A JPMorgan Chase & Co. study discovered that deposit tokens issued by banks on blockchain may become more widely used than stablecoins.
According to a study co-published with consulting firm Oliver Wyman, commercial banks can play an important role in digital money by issuing tokens. Tokens represent the same deposit claims as bank balances, but they are recorded on a blockchain and can be used for cross-border payments or on decentralized finance platforms.
“We see this as a potential evolution of the product line,” said Naveen Mallela, global head of coin systems for JPMorgan’s Onyx blockchain unit, in an interview. “Deposit tokens are a way for well-regulated, well-supervised banks to provide a safe form of money for DeFi innovations including decentralized exchanges and lending protocols.”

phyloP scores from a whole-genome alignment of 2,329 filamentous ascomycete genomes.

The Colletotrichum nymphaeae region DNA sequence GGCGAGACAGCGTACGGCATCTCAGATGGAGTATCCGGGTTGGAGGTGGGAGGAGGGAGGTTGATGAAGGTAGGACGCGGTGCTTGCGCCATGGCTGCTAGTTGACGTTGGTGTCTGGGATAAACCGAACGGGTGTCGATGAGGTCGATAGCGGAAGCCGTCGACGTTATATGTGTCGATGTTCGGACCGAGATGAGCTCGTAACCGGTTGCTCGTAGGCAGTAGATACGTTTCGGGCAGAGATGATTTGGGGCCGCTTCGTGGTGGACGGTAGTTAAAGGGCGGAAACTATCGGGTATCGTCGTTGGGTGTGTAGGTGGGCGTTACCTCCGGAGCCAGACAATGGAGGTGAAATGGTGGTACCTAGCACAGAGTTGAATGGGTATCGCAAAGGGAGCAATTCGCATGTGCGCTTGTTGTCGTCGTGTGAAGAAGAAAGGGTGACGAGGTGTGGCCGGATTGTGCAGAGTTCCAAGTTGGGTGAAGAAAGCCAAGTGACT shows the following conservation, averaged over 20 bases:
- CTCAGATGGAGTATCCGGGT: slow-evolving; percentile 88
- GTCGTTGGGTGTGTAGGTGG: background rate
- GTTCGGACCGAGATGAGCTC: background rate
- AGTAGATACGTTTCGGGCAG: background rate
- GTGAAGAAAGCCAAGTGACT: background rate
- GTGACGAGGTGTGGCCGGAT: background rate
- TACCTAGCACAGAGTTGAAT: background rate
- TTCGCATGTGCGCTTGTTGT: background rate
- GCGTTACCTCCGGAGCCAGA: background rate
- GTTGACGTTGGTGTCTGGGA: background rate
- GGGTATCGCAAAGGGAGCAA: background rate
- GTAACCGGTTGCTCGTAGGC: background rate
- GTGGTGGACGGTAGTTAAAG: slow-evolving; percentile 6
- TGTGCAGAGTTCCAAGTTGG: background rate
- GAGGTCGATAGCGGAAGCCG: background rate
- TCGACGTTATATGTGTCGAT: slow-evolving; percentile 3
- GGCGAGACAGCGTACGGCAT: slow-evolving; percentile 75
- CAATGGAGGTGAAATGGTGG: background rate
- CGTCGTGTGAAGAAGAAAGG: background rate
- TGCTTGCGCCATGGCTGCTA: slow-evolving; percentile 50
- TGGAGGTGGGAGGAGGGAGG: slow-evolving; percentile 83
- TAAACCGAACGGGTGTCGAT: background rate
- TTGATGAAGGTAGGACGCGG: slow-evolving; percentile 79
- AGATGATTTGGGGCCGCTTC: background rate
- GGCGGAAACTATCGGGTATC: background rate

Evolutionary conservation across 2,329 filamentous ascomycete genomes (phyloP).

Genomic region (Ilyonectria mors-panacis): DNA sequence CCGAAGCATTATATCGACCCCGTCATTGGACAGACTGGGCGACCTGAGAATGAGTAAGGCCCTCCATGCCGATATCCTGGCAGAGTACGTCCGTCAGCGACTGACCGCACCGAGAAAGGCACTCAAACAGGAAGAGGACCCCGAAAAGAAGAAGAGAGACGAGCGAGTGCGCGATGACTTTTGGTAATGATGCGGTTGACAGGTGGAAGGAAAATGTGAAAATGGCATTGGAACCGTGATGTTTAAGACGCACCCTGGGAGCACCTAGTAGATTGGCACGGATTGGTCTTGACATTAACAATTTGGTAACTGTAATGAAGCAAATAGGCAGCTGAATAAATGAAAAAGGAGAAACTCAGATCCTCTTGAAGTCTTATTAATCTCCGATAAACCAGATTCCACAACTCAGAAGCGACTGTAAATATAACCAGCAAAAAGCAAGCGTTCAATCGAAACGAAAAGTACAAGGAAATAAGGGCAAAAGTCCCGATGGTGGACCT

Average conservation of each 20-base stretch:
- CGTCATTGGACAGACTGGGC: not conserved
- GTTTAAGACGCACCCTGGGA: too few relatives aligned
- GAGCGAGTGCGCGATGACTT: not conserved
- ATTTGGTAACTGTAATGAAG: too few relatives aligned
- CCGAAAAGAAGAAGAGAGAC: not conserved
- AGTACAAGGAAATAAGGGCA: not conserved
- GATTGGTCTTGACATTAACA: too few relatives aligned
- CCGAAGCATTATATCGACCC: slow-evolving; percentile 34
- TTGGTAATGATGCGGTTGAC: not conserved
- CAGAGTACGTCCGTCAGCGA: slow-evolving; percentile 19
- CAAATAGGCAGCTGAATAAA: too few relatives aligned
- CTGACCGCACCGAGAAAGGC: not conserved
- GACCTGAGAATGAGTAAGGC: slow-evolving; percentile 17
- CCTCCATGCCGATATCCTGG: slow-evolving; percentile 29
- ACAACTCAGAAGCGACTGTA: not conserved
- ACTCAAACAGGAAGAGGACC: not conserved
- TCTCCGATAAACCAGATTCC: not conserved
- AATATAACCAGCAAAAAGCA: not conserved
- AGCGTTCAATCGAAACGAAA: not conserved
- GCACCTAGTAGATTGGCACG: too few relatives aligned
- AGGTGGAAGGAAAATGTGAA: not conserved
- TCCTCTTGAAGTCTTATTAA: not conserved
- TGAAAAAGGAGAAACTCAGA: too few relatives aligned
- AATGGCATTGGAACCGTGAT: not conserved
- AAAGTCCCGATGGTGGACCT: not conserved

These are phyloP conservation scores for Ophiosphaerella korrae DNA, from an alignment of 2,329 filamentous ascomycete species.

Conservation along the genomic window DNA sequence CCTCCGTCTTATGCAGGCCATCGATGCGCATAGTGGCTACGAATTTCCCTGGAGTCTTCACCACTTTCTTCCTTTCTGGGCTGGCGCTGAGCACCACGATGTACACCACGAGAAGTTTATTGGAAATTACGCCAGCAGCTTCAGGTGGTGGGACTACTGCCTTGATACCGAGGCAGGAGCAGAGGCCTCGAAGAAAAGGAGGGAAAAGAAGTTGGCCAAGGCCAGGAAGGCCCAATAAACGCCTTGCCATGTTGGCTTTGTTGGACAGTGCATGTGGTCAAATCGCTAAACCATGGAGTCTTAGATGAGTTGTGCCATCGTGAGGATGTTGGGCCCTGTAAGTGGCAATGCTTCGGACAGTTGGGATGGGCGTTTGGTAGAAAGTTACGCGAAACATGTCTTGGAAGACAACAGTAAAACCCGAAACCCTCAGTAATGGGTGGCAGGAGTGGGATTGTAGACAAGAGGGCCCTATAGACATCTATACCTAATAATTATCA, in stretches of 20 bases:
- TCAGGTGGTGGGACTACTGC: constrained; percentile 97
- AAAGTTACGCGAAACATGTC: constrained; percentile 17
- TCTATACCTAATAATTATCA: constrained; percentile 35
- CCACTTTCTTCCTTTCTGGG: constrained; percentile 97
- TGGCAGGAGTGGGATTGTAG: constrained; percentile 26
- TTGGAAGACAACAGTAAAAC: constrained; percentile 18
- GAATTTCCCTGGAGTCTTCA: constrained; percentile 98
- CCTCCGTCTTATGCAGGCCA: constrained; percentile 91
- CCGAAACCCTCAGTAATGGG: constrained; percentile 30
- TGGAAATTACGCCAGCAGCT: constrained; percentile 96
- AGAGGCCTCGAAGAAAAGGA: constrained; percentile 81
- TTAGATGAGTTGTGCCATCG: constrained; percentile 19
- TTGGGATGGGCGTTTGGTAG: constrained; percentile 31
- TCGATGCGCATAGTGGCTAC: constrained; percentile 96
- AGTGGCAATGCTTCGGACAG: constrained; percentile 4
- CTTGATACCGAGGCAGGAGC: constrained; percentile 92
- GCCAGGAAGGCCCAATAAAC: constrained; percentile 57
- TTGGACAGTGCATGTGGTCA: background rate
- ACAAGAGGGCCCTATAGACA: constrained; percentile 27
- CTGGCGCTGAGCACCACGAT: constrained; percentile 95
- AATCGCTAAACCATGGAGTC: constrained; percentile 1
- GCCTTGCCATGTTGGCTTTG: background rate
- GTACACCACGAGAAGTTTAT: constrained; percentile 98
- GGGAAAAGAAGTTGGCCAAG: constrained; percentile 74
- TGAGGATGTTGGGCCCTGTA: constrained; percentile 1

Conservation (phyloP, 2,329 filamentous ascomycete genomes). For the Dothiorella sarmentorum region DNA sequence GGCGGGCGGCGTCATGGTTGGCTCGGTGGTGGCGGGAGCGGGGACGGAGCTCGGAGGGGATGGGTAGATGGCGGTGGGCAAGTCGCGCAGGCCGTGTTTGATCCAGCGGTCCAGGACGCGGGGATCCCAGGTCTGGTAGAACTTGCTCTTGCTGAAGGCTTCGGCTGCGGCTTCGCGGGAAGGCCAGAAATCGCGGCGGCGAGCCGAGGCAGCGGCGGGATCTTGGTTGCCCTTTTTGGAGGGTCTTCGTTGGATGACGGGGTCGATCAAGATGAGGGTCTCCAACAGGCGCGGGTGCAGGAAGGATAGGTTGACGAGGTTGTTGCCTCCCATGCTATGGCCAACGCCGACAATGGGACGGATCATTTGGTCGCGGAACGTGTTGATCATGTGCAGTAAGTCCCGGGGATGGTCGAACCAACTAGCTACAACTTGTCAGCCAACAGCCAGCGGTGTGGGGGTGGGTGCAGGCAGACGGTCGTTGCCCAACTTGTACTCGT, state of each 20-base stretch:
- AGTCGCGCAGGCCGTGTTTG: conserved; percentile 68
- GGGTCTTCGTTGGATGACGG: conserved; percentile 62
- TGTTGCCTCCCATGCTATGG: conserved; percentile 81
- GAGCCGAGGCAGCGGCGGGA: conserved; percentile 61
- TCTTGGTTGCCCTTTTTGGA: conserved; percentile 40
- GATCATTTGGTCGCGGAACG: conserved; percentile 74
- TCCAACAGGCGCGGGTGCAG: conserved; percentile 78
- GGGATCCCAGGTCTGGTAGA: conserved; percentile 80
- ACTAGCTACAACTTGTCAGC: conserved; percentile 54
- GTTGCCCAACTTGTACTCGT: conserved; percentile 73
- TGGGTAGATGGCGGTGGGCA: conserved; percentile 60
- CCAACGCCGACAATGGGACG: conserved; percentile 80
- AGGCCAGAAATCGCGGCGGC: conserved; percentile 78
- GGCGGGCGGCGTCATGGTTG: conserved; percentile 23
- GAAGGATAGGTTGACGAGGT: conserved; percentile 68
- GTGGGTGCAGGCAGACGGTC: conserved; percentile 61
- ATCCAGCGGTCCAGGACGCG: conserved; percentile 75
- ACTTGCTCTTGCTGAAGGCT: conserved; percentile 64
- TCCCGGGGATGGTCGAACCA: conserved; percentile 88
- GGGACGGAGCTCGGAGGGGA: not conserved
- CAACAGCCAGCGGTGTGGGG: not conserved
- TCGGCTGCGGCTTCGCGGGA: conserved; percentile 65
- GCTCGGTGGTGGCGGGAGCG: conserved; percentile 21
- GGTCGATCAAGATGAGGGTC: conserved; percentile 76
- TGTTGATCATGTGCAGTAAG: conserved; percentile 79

For years, JPMorgan has been researching the use of blockchain. JPM Coin was launched in 2019 to move money within the bank on a private blockchain. It collaborated with Singapore’s Temasek Holdings Pte and DBS Group Holdings in 2021 to create Partior, which enabled payments between financial institutions.
Mallela stated that the bank is considering a next step that would involve deposit tokens, which are still in the conceptual stage. Asked which public blockchain may be used, he said JPMorgan would “want to stay close to Ethereum as possible, given that’s the chain of choice. We are open to different blockchains if we decide to launch this.”
Deposit tokens do not face the same constraints as stablecoins such as Tether and USD Coins, which must be backed 1:1 by high-quality, liquid assets, according to the study. Gokce Ozcan, a partner at Oliver Wyman, believes commercial and institutional banks will be interested in pushing for deposit tokens.
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